Yahoo! (YHOO) is hoping to get more out of the World Cup than the U.S. national team did.
The most-visited Web site tells
it is in discussions with FIFA, the international body that runs the World Cup, to continue as the tournament's official Internet partner.
The company's current contract with FIFA expires at the end of the current World Cup, says Dan Berger, a spokesman for Sunnyvale, Calif.-based Yahoo!. The company and FIFA jointly run the World Cup Web
site and split the revenue. Berger declined to provide specific financial information on the deal, which started in 2001.
"We are currently in negotiations with FIFA and one of the topics is renewal," Berger says. Unlike fans of the U.S. team, which bowed out of the tournament Thursday with a 2-1 loss to Ghana, Yahoo! is "incredibly pleased with the results so far," Berger adds.
During the second week of the World Cup, an average of 169 million pages were viewed by 4.2 million visitors, and 523,000 videos were streamed each day at the official site run by Yahoo! and FIFA, according to comScore Networks.
The World Cup's popularity highlights the Web's growing use as a mass medium. Video content also is surging in popularity among advertisers because it keeps users on a site longer than they would be otherwise. This also may give Yahoo!, whose shares have tumbled more than 20% this year, a boost to its bottom line.
"It's fair to assume that they will probably get some favorable returns based on their sponsorship of the World Cup and the operation of the official Web site," says Scott Kessler, an equity analyst with Standard & Poor's, who rates Yahoo! shares as a buy.
Yahoo! attracts about 130 million unique visitors, the most on the Internet. About 25% of the traffic going to the World Cup site, which features video highlights and news, is coming from the main Yahoo! portal, according to the market research firm Hitwise Inc.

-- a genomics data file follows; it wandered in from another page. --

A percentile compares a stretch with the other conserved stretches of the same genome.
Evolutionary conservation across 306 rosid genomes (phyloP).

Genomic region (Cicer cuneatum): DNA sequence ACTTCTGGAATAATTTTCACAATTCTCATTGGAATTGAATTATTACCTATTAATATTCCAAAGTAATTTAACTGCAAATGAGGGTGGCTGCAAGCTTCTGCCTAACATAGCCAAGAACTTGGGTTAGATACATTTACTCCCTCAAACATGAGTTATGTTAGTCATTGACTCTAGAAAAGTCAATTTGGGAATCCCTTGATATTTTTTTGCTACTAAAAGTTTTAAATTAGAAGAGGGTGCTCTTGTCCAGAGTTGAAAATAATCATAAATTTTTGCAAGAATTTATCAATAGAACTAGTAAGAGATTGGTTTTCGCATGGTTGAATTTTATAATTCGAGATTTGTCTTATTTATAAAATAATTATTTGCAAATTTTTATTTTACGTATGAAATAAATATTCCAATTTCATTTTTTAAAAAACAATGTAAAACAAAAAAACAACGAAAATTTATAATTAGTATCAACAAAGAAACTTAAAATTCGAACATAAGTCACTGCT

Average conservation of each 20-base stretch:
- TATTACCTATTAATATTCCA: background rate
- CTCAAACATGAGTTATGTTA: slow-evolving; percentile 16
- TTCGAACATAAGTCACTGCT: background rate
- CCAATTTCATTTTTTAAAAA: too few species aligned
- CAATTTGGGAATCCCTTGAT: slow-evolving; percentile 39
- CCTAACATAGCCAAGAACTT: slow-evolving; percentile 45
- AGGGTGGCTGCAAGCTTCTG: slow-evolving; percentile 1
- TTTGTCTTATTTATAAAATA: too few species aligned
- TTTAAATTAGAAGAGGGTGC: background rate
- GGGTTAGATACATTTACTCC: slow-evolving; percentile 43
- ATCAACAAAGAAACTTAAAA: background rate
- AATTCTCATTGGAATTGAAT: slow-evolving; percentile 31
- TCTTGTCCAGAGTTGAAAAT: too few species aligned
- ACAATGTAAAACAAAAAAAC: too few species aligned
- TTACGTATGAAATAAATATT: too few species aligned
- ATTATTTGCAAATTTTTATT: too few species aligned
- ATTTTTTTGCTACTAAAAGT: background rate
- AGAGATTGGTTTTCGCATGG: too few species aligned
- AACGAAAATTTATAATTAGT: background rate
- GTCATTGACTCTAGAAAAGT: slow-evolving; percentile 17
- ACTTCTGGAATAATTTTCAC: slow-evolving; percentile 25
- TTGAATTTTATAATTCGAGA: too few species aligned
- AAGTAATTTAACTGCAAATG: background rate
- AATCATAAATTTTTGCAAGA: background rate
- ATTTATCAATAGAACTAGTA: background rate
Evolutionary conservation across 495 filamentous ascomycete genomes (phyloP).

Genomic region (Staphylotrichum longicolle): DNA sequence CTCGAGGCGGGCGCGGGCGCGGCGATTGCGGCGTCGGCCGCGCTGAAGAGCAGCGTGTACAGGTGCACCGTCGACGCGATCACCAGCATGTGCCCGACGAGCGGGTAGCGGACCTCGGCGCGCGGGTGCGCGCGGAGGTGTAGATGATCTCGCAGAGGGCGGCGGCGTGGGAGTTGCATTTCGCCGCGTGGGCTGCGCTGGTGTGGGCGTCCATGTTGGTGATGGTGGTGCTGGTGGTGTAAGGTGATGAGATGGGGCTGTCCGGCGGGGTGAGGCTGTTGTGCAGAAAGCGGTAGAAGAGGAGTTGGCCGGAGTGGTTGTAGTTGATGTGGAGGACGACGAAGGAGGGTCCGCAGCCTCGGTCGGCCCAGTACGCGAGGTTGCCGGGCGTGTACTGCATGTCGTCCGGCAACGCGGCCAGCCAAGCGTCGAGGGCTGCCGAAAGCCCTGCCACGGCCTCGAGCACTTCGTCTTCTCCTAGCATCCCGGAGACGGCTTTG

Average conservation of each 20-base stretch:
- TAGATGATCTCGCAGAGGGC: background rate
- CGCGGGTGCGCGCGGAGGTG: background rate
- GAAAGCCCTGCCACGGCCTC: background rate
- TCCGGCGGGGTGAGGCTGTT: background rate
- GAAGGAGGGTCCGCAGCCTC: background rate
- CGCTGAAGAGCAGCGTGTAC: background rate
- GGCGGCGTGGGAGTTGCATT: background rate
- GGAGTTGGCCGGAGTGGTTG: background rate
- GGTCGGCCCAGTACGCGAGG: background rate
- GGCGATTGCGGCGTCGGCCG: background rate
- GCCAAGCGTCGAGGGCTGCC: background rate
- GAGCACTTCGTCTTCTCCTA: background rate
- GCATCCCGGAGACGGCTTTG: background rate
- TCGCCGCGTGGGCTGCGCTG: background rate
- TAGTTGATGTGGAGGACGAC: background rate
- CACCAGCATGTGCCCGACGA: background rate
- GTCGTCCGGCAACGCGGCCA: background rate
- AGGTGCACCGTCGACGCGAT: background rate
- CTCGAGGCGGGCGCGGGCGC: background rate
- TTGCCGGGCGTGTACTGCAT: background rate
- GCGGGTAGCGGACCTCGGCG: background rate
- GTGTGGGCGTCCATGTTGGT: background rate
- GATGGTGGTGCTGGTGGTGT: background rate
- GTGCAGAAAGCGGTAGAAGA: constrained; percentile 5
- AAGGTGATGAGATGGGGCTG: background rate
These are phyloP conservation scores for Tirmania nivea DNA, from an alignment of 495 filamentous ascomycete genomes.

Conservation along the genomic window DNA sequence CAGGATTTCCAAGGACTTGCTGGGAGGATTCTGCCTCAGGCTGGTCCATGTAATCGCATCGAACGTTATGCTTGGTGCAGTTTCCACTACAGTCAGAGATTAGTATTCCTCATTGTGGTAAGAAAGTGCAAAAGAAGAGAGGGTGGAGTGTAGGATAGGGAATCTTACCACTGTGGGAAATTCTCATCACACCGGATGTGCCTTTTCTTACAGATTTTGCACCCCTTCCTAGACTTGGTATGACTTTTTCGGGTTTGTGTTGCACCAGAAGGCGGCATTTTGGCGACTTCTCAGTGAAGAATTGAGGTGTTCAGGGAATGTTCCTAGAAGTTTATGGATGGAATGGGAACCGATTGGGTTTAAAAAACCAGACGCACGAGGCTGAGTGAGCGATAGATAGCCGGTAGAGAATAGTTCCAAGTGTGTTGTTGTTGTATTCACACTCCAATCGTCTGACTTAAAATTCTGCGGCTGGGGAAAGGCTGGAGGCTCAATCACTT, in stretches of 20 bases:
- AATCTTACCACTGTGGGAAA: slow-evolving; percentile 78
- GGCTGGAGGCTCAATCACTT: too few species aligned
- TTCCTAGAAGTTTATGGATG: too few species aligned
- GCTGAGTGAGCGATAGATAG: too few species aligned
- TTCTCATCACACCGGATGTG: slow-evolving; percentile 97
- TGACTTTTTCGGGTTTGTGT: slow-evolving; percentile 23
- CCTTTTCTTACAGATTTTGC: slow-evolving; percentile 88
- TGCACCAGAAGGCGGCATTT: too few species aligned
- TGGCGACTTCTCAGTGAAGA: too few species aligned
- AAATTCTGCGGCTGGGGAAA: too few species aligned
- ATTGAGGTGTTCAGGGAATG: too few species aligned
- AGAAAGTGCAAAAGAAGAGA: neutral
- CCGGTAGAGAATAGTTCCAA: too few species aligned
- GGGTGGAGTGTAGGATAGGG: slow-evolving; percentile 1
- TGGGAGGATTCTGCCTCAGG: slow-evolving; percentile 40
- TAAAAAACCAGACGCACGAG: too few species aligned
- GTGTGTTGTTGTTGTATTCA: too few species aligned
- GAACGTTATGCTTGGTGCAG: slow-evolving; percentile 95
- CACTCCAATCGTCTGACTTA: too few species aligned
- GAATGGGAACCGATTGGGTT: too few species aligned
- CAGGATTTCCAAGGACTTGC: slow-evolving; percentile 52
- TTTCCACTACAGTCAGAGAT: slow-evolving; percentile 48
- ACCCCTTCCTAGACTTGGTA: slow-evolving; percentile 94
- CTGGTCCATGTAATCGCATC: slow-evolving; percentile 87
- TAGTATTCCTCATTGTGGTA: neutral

Since Yahoo! first got the deal for the World Cup, Internet video has vastly improved thanks to the growing use of high-speed Internet connections. Advertisers too are showing a growing interest in Web video because it keeps users on Web sites longer than they otherwise would stay.
The World Cup has attracted more interest than other Web events, including last year's showing on Yahoo! of Howard Stern's last day on terrestrial radio and AOL's broadcast of the Live 8 concerts. Yahoo! has added new features to the site for the current tournament, to allow for fans to blog about matches and to share photos, to take advantage of the growing popularity of so-called user generated content.
"The overseas markets are an emerging business line for Yahoo!," says Timothy Griskey, chief investment officer of Solaris Capital Management, which owns shares of Yahoo! among its more than $1 billion in assets under management. "Establishing a presence in the premier sporting event of the world has got to benefit them."
So many people are turning to the Web for World Cup news, that may be cutting back on other types of Web activity such as searches, analysts say.
"We believe the World Cup could have somewhat of a negative impact on overall Internet usage and search query volume, particularly throughout Europe, writes Lehman Bros. analyst Douglas Anmuth in a report to clients yesterday. "The World Cup is scheduled to run from June 9 to July 9 and therefore will likely only affect the last few weeks of the second quarter and the first week of the third quarter."
, the largest search engine, may be "disproportionally" affected by the World Cup because of its strong market position in Europe, he says.
Whatever hit Google may take from the World Cup is going to be made up elsewhere. Anmuth also reiterated his outperform rating on the shares of the Mountain View, Calif.-based company, pointing out that the company continues to gain market share against its competitors, including Yahoo!.